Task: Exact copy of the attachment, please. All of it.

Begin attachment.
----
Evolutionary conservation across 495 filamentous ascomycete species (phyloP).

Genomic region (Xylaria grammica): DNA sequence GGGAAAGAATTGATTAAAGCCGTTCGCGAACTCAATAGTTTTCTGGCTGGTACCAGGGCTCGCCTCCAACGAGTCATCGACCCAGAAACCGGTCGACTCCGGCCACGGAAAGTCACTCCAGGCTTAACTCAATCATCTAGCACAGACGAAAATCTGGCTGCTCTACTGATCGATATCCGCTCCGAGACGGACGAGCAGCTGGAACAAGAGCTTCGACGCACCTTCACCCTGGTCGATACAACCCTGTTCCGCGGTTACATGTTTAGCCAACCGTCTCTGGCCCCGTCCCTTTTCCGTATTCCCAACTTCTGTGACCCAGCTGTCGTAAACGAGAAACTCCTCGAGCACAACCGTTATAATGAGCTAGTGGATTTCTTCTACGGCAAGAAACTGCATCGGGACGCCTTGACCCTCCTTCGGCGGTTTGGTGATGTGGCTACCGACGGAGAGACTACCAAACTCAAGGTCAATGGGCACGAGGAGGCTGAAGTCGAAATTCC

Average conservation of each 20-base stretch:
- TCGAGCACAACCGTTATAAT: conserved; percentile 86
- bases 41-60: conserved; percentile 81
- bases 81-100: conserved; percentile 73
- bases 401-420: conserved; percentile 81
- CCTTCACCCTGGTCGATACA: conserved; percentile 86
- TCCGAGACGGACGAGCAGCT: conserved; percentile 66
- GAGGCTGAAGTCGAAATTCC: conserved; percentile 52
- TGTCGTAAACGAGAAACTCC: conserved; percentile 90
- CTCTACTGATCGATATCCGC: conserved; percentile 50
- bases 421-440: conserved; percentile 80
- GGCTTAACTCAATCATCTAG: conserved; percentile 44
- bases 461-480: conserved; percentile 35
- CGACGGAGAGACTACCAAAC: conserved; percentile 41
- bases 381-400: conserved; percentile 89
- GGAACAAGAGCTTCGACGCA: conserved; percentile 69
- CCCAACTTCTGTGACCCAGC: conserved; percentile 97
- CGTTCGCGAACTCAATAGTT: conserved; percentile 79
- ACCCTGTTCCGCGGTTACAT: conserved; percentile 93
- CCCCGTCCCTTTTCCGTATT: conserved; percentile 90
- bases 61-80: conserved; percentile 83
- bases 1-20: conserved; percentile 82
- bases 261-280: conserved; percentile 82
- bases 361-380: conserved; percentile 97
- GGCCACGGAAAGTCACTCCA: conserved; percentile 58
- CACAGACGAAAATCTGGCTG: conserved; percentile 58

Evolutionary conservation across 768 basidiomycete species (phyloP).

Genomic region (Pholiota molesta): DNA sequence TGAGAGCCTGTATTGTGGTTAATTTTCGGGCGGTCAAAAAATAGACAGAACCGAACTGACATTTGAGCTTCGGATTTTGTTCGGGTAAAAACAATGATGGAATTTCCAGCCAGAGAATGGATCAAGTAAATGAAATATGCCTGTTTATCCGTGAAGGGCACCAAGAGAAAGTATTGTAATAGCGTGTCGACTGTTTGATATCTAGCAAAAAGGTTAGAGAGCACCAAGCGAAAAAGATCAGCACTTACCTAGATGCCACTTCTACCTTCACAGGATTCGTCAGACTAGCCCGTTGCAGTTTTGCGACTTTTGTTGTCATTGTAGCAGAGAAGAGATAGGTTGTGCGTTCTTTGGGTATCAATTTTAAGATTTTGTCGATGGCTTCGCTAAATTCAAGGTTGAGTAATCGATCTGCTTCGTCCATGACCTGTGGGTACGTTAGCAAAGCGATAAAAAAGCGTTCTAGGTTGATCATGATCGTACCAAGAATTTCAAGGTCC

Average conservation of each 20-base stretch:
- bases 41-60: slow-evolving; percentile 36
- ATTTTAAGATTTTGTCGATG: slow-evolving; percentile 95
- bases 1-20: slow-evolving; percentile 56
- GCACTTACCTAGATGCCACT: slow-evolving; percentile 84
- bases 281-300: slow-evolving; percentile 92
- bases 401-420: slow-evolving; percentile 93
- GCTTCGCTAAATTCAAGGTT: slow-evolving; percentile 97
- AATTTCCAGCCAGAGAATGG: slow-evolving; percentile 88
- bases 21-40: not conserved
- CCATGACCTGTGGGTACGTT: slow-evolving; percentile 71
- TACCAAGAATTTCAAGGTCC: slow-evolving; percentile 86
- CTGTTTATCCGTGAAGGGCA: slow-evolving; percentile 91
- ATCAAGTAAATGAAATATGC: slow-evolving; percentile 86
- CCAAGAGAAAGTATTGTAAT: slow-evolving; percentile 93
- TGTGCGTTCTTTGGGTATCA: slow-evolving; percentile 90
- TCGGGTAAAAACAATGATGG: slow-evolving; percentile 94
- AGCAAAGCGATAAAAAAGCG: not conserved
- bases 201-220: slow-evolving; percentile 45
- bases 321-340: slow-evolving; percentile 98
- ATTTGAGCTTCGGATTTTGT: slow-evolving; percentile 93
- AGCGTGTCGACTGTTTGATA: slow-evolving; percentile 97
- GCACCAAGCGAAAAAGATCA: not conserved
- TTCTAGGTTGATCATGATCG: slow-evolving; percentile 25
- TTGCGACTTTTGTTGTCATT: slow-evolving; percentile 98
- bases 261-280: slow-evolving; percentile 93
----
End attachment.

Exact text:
Evolutionary conservation across 495 filamentous ascomycete species (phyloP).

Genomic region (Xylaria grammica): DNA sequence GGGAAAGAATTGATTAAAGCCGTTCGCGAACTCAATAGTTTTCTGGCTGGTACCAGGGCTCGCCTCCAACGAGTCATCGACCCAGAAACCGGTCGACTCCGGCCACGGAAAGTCACTCCAGGCTTAACTCAATCATCTAGCACAGACGAAAATCTGGCTGCTCTACTGATCGATATCCGCTCCGAGACGGACGAGCAGCTGGAACAAGAGCTTCGACGCACCTTCACCCTGGTCGATACAACCCTGTTCCGCGGTTACATGTTTAGCCAACCGTCTCTGGCCCCGTCCCTTTTCCGTATTCCCAACTTCTGTGACCCAGCTGTCGTAAACGAGAAACTCCTCGAGCACAACCGTTATAATGAGCTAGTGGATTTCTTCTACGGCAAGAAACTGCATCGGGACGCCTTGACCCTCCTTCGGCGGTTTGGTGATGTGGCTACCGACGGAGAGACTACCAAACTCAAGGTCAATGGGCACGAGGAGGCTGAAGTCGAAATTCC

Average conservation of each 20-base stretch:
- TCGAGCACAACCGTTATAAT: conserved; percentile 86
- bases 41-60: conserved; percentile 81
- bases 81-100: conserved; percentile 73
- bases 401-420: conserved; percentile 81
- CCTTCACCCTGGTCGATACA: conserved; percentile 86
- TCCGAGACGGACGAGCAGCT: conserved; percentile 66
- GAGGCTGAAGTCGAAATTCC: conserved; percentile 52
- TGTCGTAAACGAGAAACTCC: conserved; percentile 90
- CTCTACTGATCGATATCCGC: conserved; percentile 50
- bases 421-440: conserved; percentile 80
- GGCTTAACTCAATCATCTAG: conserved; percentile 44
- bases 461-480: conserved; percentile 35
- CGACGGAGAGACTACCAAAC: conserved; percentile 41
- bases 381-400: conserved; percentile 89
- GGAACAAGAGCTTCGACGCA: conserved; percentile 69
- CCCAACTTCTGTGACCCAGC: conserved; percentile 97
- CGTTCGCGAACTCAATAGTT: conserved; percentile 79
- ACCCTGTTCCGCGGTTACAT: conserved; percentile 93
- CCCCGTCCCTTTTCCGTATT: conserved; percentile 90
- bases 61-80: conserved; percentile 83
- bases 1-20: conserved; percentile 82
- bases 261-280: conserved; percentile 82
- bases 361-380: conserved; percentile 97
- GGCCACGGAAAGTCACTCCA: conserved; percentile 58
- CACAGACGAAAATCTGGCTG: conserved; percentile 58

Evolutionary conservation across 768 basidiomycete species (phyloP).

Genomic region (Pholiota molesta): DNA sequence TGAGAGCCTGTATTGTGGTTAATTTTCGGGCGGTCAAAAAATAGACAGAACCGAACTGACATTTGAGCTTCGGATTTTGTTCGGGTAAAAACAATGATGGAATTTCCAGCCAGAGAATGGATCAAGTAAATGAAATATGCCTGTTTATCCGTGAAGGGCACCAAGAGAAAGTATTGTAATAGCGTGTCGACTGTTTGATATCTAGCAAAAAGGTTAGAGAGCACCAAGCGAAAAAGATCAGCACTTACCTAGATGCCACTTCTACCTTCACAGGATTCGTCAGACTAGCCCGTTGCAGTTTTGCGACTTTTGTTGTCATTGTAGCAGAGAAGAGATAGGTTGTGCGTTCTTTGGGTATCAATTTTAAGATTTTGTCGATGGCTTCGCTAAATTCAAGGTTGAGTAATCGATCTGCTTCGTCCATGACCTGTGGGTACGTTAGCAAAGCGATAAAAAAGCGTTCTAGGTTGATCATGATCGTACCAAGAATTTCAAGGTCC

Average conservation of each 20-base stretch:
- bases 41-60: slow-evolving; percentile 36
- ATTTTAAGATTTTGTCGATG: slow-evolving; percentile 95
- bases 1-20: slow-evolving; percentile 56
- GCACTTACCTAGATGCCACT: slow-evolving; percentile 84
- bases 281-300: slow-evolving; percentile 92
- bases 401-420: slow-evolving; percentile 93
- GCTTCGCTAAATTCAAGGTT: slow-evolving; percentile 97
- AATTTCCAGCCAGAGAATGG: slow-evolving; percentile 88
- bases 21-40: not conserved
- CCATGACCTGTGGGTACGTT: slow-evolving; percentile 71
- TACCAAGAATTTCAAGGTCC: slow-evolving; percentile 86
- CTGTTTATCCGTGAAGGGCA: slow-evolving; percentile 91
- ATCAAGTAAATGAAATATGC: slow-evolving; percentile 86
- CCAAGAGAAAGTATTGTAAT: slow-evolving; percentile 93
- TGTGCGTTCTTTGGGTATCA: slow-evolving; percentile 90
- TCGGGTAAAAACAATGATGG: slow-evolving; percentile 94
- AGCAAAGCGATAAAAAAGCG: not conserved
- bases 201-220: slow-evolving; percentile 45
- bases 321-340: slow-evolving; percentile 98
- ATTTGAGCTTCGGATTTTGT: slow-evolving; percentile 93
- AGCGTGTCGACTGTTTGATA: slow-evolving; percentile 97
- GCACCAAGCGAAAAAGATCA: not conserved
- TTCTAGGTTGATCATGATCG: slow-evolving; percentile 25
- TTGCGACTTTTGTTGTCATT: slow-evolving; percentile 98
- bases 261-280: slow-evolving; percentile 93